Not true.? A VPN is for secure access to a network over an unsecure link, not something the average person ever needs.? As long as the web site you're using is secure (HTTPS), the data is encrypted from the browser to the server.
A WiFi network is no more or less secure than any other network.? Any computer on the network can "sniff" the traffic with the right tools, whether wired or wireless.? As long as you're on a secure (HTTPS) server, you're reasonably safe.
As an aside, POP3 email protocol sends the user name and password in plain text yet very few people use secure POP3 email.? GMail is one of the few email services to offer secure access.
I think this portion of an SF Chronicle article on subject highlights the differing opinions. In addition most responders think of users as being able to turn on encrytion when in fact most public areas are wide open.
Q: Is it OK to log on to my bank account using public computers in an Internet cafe, at the library or somewhere else?
A: "We would strongly recommend against using any sort of public terminal for conducting online banking or bill paying," said Jordana Beebe, spokeswoman for the Privacy Rights Clearinghouse, a San Diego nonprofit organization.
There are several risks involved. One is that the Web browser may save the pages you've visited in a temporary memory called cache, and someone who comes along later might be able to view those pages. Even more insidious, criminals have installed secret Trojan horse programs on public computers that lurk in the background, invisibly copying users' passwords and e-mailing them to the thief.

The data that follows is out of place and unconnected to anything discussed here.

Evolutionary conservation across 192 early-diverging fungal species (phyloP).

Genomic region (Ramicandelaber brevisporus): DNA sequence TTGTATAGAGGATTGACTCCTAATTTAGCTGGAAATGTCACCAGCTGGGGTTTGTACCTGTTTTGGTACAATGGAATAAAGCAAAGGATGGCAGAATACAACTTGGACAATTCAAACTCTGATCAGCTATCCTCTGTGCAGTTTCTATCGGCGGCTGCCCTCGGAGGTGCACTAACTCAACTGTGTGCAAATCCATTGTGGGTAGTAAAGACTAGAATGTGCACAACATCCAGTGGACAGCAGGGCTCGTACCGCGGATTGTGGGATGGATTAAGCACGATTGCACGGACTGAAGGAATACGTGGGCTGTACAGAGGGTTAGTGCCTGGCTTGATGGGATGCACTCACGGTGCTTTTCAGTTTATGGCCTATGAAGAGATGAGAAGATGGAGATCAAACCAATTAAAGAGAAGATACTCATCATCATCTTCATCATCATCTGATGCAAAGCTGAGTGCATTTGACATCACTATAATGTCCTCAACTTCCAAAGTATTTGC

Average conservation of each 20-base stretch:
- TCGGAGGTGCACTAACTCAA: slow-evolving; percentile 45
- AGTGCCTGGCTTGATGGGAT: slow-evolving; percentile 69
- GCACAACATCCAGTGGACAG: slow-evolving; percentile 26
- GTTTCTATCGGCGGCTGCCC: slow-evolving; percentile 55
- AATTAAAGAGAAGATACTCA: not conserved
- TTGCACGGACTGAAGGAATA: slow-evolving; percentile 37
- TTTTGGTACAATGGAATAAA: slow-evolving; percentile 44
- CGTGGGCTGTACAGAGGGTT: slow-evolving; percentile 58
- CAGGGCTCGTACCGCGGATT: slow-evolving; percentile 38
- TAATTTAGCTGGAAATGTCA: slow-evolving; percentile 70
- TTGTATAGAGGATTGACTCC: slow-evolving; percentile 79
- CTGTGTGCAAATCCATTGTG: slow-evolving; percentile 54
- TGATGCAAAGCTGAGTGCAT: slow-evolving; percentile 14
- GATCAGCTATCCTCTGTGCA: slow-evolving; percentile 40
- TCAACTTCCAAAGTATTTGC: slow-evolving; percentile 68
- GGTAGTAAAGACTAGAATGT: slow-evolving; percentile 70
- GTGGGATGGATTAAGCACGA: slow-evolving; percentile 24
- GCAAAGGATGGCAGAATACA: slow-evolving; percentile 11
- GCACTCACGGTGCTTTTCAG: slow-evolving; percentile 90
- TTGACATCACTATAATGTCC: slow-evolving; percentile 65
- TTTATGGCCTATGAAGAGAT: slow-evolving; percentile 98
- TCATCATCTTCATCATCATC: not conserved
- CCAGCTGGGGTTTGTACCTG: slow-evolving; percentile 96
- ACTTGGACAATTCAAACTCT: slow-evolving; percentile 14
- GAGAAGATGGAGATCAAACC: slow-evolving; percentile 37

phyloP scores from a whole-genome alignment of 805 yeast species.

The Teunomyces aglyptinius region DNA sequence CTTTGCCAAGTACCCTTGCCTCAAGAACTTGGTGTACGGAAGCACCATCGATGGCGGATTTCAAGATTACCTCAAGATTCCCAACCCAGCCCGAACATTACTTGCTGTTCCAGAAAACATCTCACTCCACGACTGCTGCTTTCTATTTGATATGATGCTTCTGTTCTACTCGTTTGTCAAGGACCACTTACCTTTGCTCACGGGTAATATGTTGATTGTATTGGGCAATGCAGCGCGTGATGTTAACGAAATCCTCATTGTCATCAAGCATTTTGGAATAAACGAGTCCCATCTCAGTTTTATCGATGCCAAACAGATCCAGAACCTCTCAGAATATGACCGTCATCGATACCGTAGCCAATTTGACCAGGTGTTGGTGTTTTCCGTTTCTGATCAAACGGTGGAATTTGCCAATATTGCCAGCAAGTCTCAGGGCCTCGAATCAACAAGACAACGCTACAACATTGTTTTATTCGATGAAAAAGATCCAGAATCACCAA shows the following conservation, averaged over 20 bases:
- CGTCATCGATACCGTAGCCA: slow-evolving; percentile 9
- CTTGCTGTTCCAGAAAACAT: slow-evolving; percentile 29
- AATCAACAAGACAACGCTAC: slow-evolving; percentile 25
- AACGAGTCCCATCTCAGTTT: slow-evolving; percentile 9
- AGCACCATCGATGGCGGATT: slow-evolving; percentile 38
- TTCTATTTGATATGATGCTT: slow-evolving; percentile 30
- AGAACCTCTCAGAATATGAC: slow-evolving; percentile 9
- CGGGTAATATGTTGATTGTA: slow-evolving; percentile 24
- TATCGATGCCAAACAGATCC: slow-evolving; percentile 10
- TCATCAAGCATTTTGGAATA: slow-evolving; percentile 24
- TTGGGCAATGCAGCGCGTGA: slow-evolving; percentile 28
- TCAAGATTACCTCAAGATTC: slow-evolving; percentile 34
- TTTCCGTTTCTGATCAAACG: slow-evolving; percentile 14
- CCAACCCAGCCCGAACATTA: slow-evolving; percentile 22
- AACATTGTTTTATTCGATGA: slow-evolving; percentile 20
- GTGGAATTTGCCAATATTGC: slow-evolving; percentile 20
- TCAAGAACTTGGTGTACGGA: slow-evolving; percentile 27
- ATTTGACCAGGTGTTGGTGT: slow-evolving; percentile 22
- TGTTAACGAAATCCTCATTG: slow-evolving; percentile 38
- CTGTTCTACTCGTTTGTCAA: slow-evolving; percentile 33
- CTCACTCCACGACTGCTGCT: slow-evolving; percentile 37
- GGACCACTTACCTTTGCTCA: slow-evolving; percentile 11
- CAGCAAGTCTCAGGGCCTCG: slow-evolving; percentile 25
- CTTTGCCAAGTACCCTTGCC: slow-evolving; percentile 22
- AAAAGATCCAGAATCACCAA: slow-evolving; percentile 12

Q: What about using a wireless laptop at home or in public?
A: Security experts say that Wi-Fi users can strongly boost data protection on home networks by turning on encryption, closing their network if possible, enabling optional protected-access features and changing the default passwords supplied by their computer manufacturer and network provider.
Other safeguards include changing the Wi-Fi network's identification name and placing the Wi-Fi access point in the middle of a room rather than near doors and windows, which limits the reach of the network. However, experts generally suggest that even those precautions aren't foolproof.
Shared public Wi-Fi networks, such as at cafes and libraries, are considered more vulnerable.
Wireless security is complicated and generally carries risks, said Bank of America e-commerce executive Sanjay Gupta. "I wouldn't bank online if it's a shared network," he said.
Donald Duggan, chief technology officer for Bank of the West, said he doesn't bank over Wi-Fi, even at home, despite his strong confidence otherwise in online banking security. He added, "Most of your general consumers don't have enough knowledge to actually secure a Wi-Fi environment well enough."